If God is our creator, then does it not make sense that he would know what is best for us? It is quite logical that after Paul writes about how to “discern what is the will of God,”1 he begins his discussion on the body of Christ and its particular needs, because the will of God has everything to do with our place in that structure. God has given us gifts that are designed to build up the body of Christ. Every one of us has unique functions in that body and Paul clearly says, “let us use them.”2 He mentions a few of the gifts: serving, teaching, exhortation, handling finances, leading, and doing acts of mercy. The list is not exhaustive, but it is quite broad and covers a lot of territory. As a matter of fact, I daresay that most of us can see where we might fit in even with that short list.
Our job, then, in this life, is to find out why God created us because we have work to do! 😀 And here I must pause, for many folks do not like the sound of “work.” 😒 As a matter of fact, many feel like Solomon, who wrote, “I hated all my toil in which I toil under the sun.”3 Solomon was looking for meaning in his life and turned to work to see if that would be where he could find it. His conclusion? “This also was vanity.”4 The meaning to life will not be found in work, but our work will take on meaning when we discover the specific job we were created to do in Christ Jesus! The truth of the matter is that God created us with something special in mind and has already prepared the work for us. Here is his promise: “And we are God’s handiwork, created in Christ Jesus to do good works, which God prepared in advance for us to do.”5 God’s work is good—not boring or arduous, but fulfilling and rewarding.
We are God’s creation. We were created in the image of God. Therefore, we are created to create. And that is our “work”—to find that creative thing inside of us, which we all have. Being “creative” is not exclusively the job of an artist or musician or writer. It is also the job of a mechanic and a mathematician and a construction worker. Every job has a creative aspect to it. When we find our creative self, we find that thing which we were born to do. And when we find it, we discover it is a joy to work! 🙂 We actually get “lost” in our work. We lose track of time and forget that we are hungry or need to rest. I personally think that when we “lose ourself” in our work for God we are getting a little glimpse of what Christ meant when he said, “whoever loses his life for my sake will find it.”6 It is a most amazing thing—to do what God created us to do!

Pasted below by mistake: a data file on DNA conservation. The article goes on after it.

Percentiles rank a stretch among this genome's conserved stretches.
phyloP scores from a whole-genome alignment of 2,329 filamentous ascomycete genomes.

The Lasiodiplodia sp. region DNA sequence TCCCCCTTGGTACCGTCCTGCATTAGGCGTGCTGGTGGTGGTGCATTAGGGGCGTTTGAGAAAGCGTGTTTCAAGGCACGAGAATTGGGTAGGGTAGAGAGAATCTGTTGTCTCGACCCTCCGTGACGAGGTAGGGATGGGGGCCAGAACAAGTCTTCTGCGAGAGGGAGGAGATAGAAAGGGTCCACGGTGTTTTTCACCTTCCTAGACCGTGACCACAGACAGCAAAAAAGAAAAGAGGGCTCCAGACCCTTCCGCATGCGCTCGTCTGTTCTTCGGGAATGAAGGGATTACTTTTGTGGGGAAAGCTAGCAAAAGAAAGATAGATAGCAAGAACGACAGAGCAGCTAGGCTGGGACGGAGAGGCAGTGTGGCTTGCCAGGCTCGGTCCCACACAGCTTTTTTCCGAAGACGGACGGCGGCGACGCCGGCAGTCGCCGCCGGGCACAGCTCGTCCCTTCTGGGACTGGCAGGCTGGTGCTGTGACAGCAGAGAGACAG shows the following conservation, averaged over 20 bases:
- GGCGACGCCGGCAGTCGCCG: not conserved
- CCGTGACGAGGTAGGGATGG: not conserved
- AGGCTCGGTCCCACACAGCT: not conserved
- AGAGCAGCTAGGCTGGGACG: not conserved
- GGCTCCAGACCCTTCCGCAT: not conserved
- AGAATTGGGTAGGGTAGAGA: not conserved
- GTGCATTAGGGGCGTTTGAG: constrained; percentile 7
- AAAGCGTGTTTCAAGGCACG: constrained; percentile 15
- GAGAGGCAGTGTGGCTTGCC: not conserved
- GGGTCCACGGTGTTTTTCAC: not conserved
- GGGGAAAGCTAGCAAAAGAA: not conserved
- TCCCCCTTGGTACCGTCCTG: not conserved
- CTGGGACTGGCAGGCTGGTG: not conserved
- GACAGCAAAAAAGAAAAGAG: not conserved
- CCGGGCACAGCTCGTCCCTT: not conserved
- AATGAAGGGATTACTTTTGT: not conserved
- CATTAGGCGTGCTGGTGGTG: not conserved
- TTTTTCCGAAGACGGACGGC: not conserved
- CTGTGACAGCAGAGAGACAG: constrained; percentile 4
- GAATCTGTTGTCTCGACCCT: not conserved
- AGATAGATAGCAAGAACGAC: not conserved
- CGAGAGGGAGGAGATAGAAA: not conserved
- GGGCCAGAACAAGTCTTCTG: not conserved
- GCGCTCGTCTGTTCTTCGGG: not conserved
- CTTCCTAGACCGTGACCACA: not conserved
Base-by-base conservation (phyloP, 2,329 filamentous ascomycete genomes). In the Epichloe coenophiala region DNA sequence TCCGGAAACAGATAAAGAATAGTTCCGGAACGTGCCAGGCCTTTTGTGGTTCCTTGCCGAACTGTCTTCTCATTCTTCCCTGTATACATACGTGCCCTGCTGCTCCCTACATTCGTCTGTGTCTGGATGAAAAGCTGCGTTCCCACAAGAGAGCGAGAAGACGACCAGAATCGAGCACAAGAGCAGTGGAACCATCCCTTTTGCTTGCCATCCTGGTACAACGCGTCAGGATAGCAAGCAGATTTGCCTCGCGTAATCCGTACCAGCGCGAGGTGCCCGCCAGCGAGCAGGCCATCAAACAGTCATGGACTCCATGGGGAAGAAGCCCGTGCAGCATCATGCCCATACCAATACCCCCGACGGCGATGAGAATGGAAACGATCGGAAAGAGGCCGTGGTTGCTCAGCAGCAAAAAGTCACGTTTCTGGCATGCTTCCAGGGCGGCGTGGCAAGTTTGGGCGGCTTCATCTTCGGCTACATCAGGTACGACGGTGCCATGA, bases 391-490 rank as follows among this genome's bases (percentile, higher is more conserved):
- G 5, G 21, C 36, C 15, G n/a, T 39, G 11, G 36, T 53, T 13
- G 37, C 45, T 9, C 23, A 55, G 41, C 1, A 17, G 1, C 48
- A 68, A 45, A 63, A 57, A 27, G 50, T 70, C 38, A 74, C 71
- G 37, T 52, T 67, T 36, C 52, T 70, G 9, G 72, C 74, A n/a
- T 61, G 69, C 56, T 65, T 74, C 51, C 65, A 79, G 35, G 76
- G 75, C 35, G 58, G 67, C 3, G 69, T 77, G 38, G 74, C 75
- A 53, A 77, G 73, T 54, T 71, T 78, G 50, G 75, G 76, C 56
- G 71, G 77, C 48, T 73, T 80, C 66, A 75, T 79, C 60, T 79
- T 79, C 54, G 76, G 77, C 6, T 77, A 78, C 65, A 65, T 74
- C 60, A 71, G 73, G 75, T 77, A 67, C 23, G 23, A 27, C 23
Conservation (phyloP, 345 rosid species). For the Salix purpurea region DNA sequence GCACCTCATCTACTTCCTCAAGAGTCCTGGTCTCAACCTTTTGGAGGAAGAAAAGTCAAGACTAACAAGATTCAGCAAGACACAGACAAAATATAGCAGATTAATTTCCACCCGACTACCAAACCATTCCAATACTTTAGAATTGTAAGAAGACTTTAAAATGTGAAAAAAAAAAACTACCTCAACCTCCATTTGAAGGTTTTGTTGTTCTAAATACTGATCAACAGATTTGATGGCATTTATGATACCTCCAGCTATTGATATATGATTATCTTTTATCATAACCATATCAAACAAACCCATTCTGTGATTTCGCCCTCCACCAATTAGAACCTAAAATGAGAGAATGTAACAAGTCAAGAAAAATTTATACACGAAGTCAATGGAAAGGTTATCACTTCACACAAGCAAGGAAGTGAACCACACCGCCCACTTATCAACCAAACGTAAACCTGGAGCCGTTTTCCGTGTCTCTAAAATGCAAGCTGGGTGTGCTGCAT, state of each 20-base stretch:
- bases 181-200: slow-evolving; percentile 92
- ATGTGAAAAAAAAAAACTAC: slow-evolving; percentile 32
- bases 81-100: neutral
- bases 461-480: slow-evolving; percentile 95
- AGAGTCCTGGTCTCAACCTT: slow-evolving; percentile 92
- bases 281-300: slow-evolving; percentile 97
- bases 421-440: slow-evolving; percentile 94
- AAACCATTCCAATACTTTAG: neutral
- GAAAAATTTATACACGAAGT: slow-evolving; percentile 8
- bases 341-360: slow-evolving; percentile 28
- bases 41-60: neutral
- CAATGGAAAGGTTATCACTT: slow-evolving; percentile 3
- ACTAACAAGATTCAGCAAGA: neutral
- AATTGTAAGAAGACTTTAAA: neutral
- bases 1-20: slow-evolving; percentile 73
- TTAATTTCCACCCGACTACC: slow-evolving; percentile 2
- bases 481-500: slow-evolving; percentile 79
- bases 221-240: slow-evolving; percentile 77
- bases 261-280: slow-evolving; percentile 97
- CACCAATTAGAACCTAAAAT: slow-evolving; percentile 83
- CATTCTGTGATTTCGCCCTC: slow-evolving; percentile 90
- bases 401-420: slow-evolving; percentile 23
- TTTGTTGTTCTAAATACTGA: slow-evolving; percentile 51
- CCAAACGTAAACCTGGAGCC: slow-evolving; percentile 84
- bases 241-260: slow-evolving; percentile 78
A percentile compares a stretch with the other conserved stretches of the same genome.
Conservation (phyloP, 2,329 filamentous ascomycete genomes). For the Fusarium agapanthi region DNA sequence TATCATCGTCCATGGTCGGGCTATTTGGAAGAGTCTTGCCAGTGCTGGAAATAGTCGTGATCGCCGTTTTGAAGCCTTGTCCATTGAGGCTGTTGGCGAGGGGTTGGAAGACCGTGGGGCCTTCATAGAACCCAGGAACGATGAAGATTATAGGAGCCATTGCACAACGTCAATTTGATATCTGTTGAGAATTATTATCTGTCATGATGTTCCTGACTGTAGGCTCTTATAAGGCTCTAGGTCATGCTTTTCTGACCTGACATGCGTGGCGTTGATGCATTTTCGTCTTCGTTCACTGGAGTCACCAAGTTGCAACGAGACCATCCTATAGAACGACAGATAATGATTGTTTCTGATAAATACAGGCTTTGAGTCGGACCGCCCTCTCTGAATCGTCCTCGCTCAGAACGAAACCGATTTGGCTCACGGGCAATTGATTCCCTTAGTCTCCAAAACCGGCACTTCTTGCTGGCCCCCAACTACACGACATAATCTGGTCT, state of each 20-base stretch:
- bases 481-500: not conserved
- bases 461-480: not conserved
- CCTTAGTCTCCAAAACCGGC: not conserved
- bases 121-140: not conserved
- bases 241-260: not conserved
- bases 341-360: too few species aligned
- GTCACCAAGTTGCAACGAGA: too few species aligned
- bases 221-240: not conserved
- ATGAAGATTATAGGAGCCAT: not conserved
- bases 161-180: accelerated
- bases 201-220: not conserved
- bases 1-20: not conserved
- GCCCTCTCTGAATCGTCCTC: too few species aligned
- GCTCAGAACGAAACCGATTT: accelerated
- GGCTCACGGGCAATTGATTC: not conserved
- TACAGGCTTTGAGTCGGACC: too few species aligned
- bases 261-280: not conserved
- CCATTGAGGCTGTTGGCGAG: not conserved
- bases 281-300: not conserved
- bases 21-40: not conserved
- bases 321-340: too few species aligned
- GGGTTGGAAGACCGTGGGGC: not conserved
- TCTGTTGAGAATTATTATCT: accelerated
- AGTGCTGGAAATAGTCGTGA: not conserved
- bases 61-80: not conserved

When we find that creative thing that we were born to do, God himself begins to work in us. The result is that we are able to do not only amazing things but purposeful things. “For it is God who works in you, to will and to act in order to fulfill his good purpose.”7 The purposefulness of the work is perhaps the most important quality because we live in a flawed world. God’s “good purpose” is something that is often hidden neath various afflictions and we sometimes are perplexed and though Paul was never “driven to despair,”8 we sometimes are. Even so, Paul urges us to be steadfast in our good works: “Therefore, my beloved brothers, be steadfast, immovable, always abounding in the work of our Lord, knowing that in the Lord your labor is not in vain.”9
Consider this: “We are God’s workmanship”5—his creation, his good work. He created us “to do good works.”5 The work has already been prepared for us. What happens if we do not do the work? Someone else gets to do it! 😧 Remember Esther? When Mordecai told her to go into the king and speak up for the Jews, at first she refused. She had some really good excuses as to why she could not do what Mordecai was requesting of her. Mordecai’s response? “For if you keep silent at this time, relief and deliverance will rise for the Jews from another place.”10 The work God wants to accomplish will be accomplished! God says about his word: “It shall not return to me empty, but it shall accomplish that which I purpose, and shall succeed in the thing for which I sent it.”11
The question for us is this: Do we want to accomplish the good works that God has prepared in advance for us? Do we want to be a part of his “good purpose”? God’s will for our lives “is good and acceptable and perfect.”1 But we do not have to accept the task. 😯 It takes submission and sacrifice and testing to discern what God is asking us to do. Many believers, probably most, never make it to this point. Instead, they settle. And I’m sure things work out just fine for them. 😶
Sadly though, they miss out on the “perfect” “good works” they were created to do in this life.
1Romans 12:2 2Romans 12:6 3Ecclesiastes 2:18 4Ecclesiastes 2:19 5Ephesians 2:10 NIV 6Matthew 16:25 7Phillippians 2:13 NIV 82 Corinthians 4:8 91 Corinthians 15:58 10Esther 4:14 11Isaiah 55:11